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The Privilege of the Sword
No one sends for a niece they've never seen before just to annoy her family and ruin her life. That, at least, is what I thought. This was before I had ever been to the city. I had never been in a duel, or held a sword myself. I had never kissed anyone, or had anyone try to kill me, or worn a velvet cloak. I had certainly never met my uncle the Mad Duke. Once I met him, much was explained.
On the day we received my uncle's letter, I was in the pantry counting our stock of silverware. Laden with lists, I joined my mother in the sunny parlor over the gardens where she was hemming kerchiefs. We did these things ourselves these days. Outside, I could hear the crows cawing in the hills, and the sheep bleating over them. I wasn't looking at her; my eyes were on the papers before me, and I was worrying about the spoons, which needed polishing, but we might have to sell them, so why bother now?
"Three hundred and thirteen spoons," I said, consulting the lists. "We're short three spoons from last time, Mother."
She did not reply. I looked up. My mother was staring out the window and gnawing on one end of her silky hair. I wish I had hair like that; mine curls, in all the wrong ways. "Do you think," she said at last, "that we should have that tree taken down?"
"We're doing silver inventory," I said sternly, "and we're short."
"Are you sure you have the right list? When did we count them last?"
"Gregory's Coming-of-Age party, I think. My hands smelt of polish all through dinner. And he never even thanked me for it, the pig."
My mother has a way of saying my name as though it were an entire speech. This one included When will you and How silly and I couldn't do without you all at once. But I wasn't in the mood to hear it. While it must be done and there is no sense shirking, counting silver is not my favorite chore, although it ranks above fine needlework and making jam.
"I bet no one likes Greg there in the city, either, unless he's learned to be nicer to people."
There was a sudden jerky movement as she set her sewing down. I waited to be chastised. The silence became frightening. I looked to see that her hands were clutching the work down in her lap, regardless of what that was doing to the linen. She was holding her head very high, which was a mistake, because the moment I looked I knew from the set of her mouth and the wideness of her eyes that she was trying not to cry. Softly I put down my papers and knelt at her side, nestling in her skirts where I felt safe. "I'm sorry, Mama," I said, stroking the fabric. "I didn't mean it."
My mother twisted her finger in a lock of my hair. "Katie . . ." She breathed a long sigh. "I've had a letter from my brother."
My breath caught. "Oh, no! Is it the lawsuit? Are we ruined?"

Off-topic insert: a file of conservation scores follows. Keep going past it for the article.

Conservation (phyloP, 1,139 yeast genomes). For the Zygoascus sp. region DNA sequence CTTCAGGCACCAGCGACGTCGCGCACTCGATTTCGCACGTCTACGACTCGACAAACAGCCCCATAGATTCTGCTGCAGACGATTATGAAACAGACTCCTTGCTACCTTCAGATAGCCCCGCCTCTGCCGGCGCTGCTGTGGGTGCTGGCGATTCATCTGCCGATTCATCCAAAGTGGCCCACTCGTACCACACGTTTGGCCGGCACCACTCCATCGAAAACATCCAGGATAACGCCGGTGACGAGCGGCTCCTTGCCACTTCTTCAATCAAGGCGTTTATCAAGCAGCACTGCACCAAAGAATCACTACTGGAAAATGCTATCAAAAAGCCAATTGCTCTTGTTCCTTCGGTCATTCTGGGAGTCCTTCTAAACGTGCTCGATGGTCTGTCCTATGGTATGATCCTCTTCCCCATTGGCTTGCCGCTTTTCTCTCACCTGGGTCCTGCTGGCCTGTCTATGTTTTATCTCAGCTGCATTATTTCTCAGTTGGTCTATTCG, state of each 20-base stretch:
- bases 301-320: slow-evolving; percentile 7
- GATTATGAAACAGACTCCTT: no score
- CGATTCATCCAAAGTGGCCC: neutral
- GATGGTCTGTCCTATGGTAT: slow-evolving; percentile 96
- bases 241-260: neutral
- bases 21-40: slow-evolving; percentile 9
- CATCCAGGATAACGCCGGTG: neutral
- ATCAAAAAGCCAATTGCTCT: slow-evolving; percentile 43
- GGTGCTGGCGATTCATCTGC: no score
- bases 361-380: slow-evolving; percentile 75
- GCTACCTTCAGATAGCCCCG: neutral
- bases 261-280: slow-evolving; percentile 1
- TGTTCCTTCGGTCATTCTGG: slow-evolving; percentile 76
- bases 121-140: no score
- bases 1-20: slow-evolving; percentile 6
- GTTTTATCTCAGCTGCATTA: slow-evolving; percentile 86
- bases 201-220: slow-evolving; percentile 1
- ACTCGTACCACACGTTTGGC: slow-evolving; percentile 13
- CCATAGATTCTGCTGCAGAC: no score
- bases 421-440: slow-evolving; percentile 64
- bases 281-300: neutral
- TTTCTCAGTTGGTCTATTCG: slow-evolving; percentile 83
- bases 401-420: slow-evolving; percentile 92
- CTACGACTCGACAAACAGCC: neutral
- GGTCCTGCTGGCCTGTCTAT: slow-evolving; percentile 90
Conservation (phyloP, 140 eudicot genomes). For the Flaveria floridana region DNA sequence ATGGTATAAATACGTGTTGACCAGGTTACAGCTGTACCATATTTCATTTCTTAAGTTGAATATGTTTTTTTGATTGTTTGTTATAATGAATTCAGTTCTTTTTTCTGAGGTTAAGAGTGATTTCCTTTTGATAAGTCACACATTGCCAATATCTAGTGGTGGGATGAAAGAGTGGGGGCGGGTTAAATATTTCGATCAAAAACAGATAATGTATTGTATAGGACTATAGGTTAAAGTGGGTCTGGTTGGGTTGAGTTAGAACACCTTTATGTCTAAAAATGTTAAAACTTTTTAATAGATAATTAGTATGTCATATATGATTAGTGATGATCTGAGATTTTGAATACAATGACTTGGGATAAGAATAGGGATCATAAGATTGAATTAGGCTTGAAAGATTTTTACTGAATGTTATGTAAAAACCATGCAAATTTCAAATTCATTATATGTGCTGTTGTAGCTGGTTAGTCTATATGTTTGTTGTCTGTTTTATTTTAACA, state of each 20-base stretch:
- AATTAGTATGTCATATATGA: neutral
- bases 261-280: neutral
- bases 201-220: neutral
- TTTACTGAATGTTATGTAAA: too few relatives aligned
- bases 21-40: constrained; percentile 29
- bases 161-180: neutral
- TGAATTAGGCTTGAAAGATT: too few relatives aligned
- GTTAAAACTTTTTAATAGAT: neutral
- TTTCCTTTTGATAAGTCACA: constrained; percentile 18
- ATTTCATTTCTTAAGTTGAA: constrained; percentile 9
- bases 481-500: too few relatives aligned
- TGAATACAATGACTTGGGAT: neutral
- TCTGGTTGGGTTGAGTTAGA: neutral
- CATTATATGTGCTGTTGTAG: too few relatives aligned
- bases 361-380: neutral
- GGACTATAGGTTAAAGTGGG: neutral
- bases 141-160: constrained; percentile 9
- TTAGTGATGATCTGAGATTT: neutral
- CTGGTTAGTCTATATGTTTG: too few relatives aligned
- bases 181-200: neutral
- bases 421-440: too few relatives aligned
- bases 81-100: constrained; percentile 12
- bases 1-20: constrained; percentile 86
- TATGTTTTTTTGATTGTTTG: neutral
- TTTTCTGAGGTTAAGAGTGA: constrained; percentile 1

"Quite the contrary." But she didn't smile. The line that had appeared between her brows last year only got deeper. "No, it's an invitation. To Tremontaine House."
My uncle the Mad Duke had never invited us to visit him. It wouldn't be decent. Everyone knew how he lived. But that wasn't the point. The point was that almost since I was born, he had been out to ruin us. It was utterly ridiculous: when he had just inherited vast riches from their grandmother, the Duchess Tremontaine, along with the title, he started dickering over the bit of land my mother had gotten from their parents for her dowry--or rather, his lawyers did. The points were all so obscure that only the lawyers seemed to understand them, and no one my father hired could ever get the better of them. We didn't lose the land; we just kept having to sink more and more money into lawyers, while the land my uncle was contesting went into a trust that made it unavailable to us, along with its revenues, which made it even harder to pay the lawyers. . . .
I was quite small, but I remember how awful it always was when the letters came, heavy with their alarming seals. There would be an hour or two of perfect, dreadful stillness, and then everything would explode. My father would shout all sorts of things at my mother about her mad family, and why couldn't she control them all, he might as well have married the goosegirl for all the good she did him! And she would cry it wasn't her fault her brother was mad, and why didn't he ask her parents what was wrong with the contract instead of badgering her, and hadn't she done her duty by him? I heard quite a lot of this because when the shouting started she would clutch me to her, and when it was over she and I would often sneak off to the pantry and steal a pot of jam and eat it under the stairs. At the dinner table my father would quarrel with my older brothers about the cost of Greg's horses or Seb's tutors, or what they should plant in the south reach, or what to do about tenants poaching rabbits. I was glad I was too young for him to pay much attention to; only sometimes he would take my face in his big hands and look at me hard, as if he were trying to find out which side of the family I favored. "You're a sensible girl," he'd say hopefully. "You're a help to your mother, aren't you?" Well, I tried to be.